A list of all institutions participating in the Crown retail deposit guarantee scheme is published here. Participation in the scheme is voluntary. Institutions that want their depositors or investors to be covered by the Crown guarantee must apply to the Treasury.

1.3 My institution was eligible for the extended guarantee, so is it automatically participating in the extended Crown retail deposit guarantee scheme?

Updated 12 Oct 2010

No, your institution will not be automatically participating in the extended Crown retail deposit guarantee scheme. There is no automatic entry to the extended guarantee scheme.

Participation in the guarantee scheme is voluntary and is by application. Institutions that want to participate in the extended Crown retail deposit guarantee scheme must apply to the Treasury and the Treasury must be satisfied that it is necessary or expedient in the public interest for the financial institution to be accepted into the scheme.

1.4 Are my deposits a class of deposit eligible for the Crown guarantee?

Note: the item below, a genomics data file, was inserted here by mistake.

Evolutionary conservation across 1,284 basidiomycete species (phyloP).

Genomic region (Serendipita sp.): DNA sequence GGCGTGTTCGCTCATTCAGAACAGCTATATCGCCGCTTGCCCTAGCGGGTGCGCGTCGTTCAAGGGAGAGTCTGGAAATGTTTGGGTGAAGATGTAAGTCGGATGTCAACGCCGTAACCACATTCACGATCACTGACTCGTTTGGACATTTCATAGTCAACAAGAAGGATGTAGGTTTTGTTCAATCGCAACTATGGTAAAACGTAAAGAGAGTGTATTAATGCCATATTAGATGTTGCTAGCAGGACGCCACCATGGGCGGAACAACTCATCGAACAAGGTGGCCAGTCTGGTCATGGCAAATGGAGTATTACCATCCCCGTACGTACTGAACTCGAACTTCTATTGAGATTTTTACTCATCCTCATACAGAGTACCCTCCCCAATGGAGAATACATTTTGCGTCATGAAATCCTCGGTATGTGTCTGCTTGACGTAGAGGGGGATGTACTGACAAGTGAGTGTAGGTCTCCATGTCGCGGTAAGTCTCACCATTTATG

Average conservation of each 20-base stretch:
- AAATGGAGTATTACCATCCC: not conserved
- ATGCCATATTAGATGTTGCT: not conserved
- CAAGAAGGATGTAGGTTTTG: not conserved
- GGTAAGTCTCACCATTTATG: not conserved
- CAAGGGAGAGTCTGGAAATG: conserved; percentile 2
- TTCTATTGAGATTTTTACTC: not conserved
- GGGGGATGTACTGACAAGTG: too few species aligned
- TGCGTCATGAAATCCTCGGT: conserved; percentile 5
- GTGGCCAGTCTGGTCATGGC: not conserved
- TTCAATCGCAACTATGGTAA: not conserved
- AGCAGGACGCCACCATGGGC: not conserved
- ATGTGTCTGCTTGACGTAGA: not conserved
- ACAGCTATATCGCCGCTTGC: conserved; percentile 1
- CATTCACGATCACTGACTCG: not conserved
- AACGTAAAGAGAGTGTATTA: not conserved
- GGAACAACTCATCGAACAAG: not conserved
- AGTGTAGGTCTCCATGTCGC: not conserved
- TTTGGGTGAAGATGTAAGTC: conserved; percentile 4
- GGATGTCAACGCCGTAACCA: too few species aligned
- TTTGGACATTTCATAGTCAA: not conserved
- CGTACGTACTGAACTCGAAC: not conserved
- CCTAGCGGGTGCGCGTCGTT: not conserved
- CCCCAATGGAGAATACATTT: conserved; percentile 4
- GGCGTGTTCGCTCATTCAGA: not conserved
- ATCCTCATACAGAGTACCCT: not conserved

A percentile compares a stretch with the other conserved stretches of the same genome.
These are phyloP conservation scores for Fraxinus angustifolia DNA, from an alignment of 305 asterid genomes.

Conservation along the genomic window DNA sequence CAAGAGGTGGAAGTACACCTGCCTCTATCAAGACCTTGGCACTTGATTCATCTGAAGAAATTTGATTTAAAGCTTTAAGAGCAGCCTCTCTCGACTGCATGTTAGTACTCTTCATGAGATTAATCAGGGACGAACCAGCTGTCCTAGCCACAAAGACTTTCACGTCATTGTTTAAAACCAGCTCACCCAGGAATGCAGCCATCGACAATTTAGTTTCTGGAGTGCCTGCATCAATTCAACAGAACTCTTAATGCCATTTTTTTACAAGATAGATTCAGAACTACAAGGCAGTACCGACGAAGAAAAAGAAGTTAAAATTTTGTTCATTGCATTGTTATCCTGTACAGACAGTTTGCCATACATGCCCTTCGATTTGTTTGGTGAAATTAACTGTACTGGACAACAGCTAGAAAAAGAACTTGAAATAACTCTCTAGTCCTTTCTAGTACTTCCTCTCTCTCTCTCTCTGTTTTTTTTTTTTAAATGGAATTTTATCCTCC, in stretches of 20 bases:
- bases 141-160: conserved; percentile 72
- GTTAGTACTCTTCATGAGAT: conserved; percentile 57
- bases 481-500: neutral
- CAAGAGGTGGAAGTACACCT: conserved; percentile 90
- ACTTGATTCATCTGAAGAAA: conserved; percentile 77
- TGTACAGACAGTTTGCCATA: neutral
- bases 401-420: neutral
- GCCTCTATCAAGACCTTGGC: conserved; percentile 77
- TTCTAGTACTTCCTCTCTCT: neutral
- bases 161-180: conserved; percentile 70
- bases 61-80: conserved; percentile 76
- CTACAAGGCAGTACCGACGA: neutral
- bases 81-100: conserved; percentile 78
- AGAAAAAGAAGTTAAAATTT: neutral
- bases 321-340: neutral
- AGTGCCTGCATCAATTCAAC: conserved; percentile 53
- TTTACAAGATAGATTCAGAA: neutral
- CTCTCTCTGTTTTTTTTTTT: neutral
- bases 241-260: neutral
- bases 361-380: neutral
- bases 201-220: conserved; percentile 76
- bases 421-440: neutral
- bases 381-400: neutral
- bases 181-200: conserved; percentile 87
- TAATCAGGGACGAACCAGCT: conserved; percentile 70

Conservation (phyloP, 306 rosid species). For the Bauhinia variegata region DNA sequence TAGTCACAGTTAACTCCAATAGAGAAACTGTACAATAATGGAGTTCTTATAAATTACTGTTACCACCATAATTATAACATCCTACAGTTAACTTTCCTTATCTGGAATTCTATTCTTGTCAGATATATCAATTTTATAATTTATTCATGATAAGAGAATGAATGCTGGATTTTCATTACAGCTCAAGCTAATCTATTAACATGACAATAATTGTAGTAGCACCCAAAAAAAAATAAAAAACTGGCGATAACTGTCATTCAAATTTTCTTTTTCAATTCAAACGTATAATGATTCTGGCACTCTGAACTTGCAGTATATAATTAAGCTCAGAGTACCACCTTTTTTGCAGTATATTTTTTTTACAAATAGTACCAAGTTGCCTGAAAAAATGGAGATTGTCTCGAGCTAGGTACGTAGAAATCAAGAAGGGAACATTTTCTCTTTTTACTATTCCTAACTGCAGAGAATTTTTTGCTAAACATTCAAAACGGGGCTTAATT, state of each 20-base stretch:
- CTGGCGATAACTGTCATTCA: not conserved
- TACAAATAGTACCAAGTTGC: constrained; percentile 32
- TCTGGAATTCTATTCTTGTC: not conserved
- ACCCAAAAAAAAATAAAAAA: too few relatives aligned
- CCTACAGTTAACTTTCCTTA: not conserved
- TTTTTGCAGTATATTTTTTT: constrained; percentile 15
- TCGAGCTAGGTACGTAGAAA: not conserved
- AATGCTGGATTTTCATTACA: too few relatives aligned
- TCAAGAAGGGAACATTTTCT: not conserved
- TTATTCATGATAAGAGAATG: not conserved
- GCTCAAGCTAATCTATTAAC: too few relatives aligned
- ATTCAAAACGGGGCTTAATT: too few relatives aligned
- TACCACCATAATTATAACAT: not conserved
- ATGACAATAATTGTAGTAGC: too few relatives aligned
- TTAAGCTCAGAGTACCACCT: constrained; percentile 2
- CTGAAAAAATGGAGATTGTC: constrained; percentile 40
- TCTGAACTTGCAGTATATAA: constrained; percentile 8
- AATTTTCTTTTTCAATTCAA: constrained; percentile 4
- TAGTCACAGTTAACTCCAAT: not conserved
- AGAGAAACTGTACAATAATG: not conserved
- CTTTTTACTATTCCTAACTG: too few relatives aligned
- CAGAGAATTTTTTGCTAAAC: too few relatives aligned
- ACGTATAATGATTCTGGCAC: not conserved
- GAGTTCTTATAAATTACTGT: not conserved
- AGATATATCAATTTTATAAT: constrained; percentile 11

Updated 12 Oct 2010

Classes of deposit that are eligible retail debt securities include: deposits, term deposits, current accounts, some bonds, bank bills, debentures.

A retail debt security does not include:

  • equity or equity-like instruments such as shares or redeemable preference shares;
  • interests in superannuation schemes, unit trusts, shares or similar instruments where the income from the investment is shared;
  • subordinated debt issued by banks or non-bank deposit takers (other than some redeemable shares issued by building societies and credit unions). Subordinated debt refers to deposits or loans that are repayable after all other creditors of the bank or non-bank deposit taker have been repaid. It ranks behind other creditors in terms of distributions on insolvency (but ranks before distributions to shareholders);
  • under the terms of the extended scheme, debt securities that have been restructured or rescheduled under a moratorium the terms of which have not been first approved by the Crown.

1.5 Is my deposit eligible for the Crown guarantee?

Updated 12 Oct 2010